Sunday, November 30, 2008

How the Bruins Beat the Red Wings

Aside from being a major statement of legitimacy, last night's 4-1 victory over the Red Wings was a fascinating window into the Bruins' formula for success -- a formula that's resulted in a sterling 11-1-1 record in the month of November including wins over Detroit, Chicago, and Montreal, and a regulation/OT tie against the Rangers.

The Red Wings are a puck-possession team in the strictest sense -- they beat you by denying you the opportunity to dictate the terms of engagement. This strategy works more often than not, especially against shallow or streaky teams, by giving Detroit more opportunities than their opponents. This was in full display for the first 5-10 minutes of last night's game, when the Bruins were so far back on their heels that it looked as if they might just keel over and surrender.

But then a funny thing happened. The Bruins didn't buckle under the pressure. In fact, they flourished. By the end of the first frame they had scored enough goals to win the game. Despite a 10-7 advantage in shots, the Wings trailed 0-2. Even more startlingly, they rang up a 15-5 shots advantage in the second period but could only manage a 1-1 draw in goals.

Though this seems counterintutive at first glance, it points to one of the driving factors in Boston's hot streak: quality of shots. Take a look at the shot chart for this game, and imagine a box extending from the goal line to each faceoff dot, to the top of the circles and across the slot to the other side.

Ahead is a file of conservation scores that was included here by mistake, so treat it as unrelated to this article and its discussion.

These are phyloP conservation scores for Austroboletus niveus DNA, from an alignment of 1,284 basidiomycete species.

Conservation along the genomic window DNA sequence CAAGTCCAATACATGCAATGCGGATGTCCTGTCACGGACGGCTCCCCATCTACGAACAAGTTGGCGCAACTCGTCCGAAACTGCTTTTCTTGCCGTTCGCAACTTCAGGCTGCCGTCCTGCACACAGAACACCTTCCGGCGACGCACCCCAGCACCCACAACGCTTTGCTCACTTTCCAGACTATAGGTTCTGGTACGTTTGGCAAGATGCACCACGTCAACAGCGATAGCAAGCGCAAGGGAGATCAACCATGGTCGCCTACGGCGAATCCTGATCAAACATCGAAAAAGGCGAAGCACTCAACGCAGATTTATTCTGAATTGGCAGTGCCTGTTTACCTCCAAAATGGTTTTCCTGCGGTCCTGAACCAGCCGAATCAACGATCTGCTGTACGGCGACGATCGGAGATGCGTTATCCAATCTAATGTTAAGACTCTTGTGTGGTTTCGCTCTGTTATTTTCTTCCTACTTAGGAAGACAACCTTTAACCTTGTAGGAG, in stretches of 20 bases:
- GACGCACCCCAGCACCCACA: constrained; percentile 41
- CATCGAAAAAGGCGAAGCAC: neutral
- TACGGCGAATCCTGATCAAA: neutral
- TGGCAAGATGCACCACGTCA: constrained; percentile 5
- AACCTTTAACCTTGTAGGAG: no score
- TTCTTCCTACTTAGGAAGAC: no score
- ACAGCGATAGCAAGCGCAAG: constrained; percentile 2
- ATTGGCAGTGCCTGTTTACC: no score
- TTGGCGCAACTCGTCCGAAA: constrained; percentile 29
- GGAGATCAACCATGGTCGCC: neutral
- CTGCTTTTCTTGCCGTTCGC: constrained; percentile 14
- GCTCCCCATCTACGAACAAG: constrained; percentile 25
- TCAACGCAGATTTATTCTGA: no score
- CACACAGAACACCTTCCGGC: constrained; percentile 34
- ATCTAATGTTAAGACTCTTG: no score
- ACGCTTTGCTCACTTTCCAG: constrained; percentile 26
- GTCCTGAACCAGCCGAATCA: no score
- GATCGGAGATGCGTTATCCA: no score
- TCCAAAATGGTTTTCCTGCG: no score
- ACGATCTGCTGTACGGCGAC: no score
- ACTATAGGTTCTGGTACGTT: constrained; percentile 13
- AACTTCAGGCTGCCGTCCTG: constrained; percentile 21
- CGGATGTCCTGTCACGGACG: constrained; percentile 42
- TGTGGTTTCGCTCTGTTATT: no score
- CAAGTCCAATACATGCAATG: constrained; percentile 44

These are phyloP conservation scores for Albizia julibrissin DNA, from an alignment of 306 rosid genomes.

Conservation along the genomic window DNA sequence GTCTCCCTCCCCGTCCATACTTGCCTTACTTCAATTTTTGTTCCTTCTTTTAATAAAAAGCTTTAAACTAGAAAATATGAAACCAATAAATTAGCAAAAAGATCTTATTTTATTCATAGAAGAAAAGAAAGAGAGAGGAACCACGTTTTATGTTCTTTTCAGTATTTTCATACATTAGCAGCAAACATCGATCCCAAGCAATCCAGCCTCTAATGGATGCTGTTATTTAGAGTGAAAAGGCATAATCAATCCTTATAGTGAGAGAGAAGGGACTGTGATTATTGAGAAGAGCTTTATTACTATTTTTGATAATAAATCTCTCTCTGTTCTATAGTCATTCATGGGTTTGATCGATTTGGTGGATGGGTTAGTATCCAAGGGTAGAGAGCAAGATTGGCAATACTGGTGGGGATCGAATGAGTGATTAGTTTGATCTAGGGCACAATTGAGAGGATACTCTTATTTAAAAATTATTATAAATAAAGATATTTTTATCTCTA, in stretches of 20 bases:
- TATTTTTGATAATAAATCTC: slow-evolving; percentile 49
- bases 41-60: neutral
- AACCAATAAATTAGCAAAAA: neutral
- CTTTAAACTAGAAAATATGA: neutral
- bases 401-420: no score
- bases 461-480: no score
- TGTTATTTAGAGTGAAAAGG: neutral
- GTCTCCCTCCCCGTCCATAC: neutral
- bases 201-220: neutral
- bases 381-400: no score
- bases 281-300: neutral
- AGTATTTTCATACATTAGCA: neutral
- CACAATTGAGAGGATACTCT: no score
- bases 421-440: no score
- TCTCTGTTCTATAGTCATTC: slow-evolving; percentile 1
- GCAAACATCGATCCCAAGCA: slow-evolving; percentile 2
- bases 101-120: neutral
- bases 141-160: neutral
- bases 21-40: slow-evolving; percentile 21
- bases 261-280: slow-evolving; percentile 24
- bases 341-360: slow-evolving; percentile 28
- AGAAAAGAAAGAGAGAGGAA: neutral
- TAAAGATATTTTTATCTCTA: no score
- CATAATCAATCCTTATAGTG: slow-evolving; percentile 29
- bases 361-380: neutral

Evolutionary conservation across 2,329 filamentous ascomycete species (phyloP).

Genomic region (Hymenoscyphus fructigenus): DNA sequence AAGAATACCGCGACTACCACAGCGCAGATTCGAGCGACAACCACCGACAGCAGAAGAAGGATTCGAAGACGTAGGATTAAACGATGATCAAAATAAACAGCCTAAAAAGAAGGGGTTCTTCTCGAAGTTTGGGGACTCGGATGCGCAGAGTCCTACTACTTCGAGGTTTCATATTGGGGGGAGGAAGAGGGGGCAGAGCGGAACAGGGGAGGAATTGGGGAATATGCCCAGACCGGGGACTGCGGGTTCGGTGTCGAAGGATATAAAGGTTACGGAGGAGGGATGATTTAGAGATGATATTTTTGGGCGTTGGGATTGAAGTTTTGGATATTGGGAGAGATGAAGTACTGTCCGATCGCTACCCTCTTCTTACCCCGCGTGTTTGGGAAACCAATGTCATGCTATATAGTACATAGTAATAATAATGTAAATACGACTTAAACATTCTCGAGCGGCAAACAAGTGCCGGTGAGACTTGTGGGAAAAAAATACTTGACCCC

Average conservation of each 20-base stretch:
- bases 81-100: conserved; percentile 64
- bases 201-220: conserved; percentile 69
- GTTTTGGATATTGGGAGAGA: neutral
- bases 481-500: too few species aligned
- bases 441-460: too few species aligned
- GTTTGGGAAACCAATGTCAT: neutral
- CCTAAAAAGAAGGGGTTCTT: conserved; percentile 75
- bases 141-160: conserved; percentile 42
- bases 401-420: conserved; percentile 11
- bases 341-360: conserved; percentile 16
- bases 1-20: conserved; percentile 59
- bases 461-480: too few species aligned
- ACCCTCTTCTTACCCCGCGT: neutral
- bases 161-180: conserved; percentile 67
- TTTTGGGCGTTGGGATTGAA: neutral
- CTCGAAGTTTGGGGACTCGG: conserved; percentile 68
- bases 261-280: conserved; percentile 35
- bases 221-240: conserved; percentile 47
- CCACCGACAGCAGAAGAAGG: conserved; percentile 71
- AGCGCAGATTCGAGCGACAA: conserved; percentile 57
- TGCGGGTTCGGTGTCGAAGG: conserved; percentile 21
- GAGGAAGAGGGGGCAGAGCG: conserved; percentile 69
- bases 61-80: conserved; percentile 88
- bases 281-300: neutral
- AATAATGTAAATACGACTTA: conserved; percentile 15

Now, note the number of shots that were taken inside this box: in the first period, the Bruins outshot the Wings in this area by a count of 5-4, including a goal. In the second, the Wings held a 7-4 advantage... but the majority of their shots were at the outer edge of the box or at sharp angles from the side of the net. In the third, Detroit managed a paltry one shot from inside the box, whereas the Bruins took 4 more and scored another goal.

Of course, there are other factors at play -- the Bruins blocked 15 shots to the Wings' 3, suggesting that a defensive wall around the crease was a major factor. The Bruins also outhit the Wings and created more turnovers, by slim margins. And ultimately they benefitted from better goaltending, as Manny Fernandez continued to challenge Tim Thomas' claim to the #1 position.

But the game boiled down to something simple: the Bruins found an antidote for the Wings' possession-based strategy. By forcing low-quality shots and diligently blocking as many as possible, they turned Detroit's leverage into a disadvantage -- nullifying long possessions, creating confidence for Fernandez and creating opportunities for quick-strike breakouts. What should have been a statistical advantage for the Red Wings (more opportunities = more goals) actually began to favor the Bruins, and by the 10-minute mark of the first period that theoretical advantage had turned into hard results.

It was a statement, all right, but also a shift in the philosophy of winning hockey games -- a curiously Zen approach to allowing the opponent's strength to become his weakness.

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Anonymous said...

Is this thing on? Here come the wusses, please get a life.

Anonymous said...

Bah dum chum.

Anonymous said...

OMFG!!!! Bruins beat the red wings!!! I was expecting the wings to have an undefeated season, now it's clear it is the almighty bruins who shall go 82-0-0.

Anonymous said...

Boston fans are tolerated because they have such a cute history of losing. You get so angry when you get eliminated from the playoffs, as if you didn't see it coming! So cute!

Anonymous said...

Just how vindictive are you feeling this morning, weasel?

The Bastahd said...

Wow... that truly is impressive... five comments within ten minutes undoubtedly from the same anonymous source. Tom... you really should be proud... this is a sure sign that you have made it!

Tom said...

LMAO... stop, you're gonna make me blush!


1) Either a frustrated Wings fan that his team lost a game or just a dink. Perhaps both. LOL

The Bastahd said...

"Either a frustrated Wings fan that his team lost a game or just a dink."

MY first thought was actually a Canadiennes fan... seems more their style.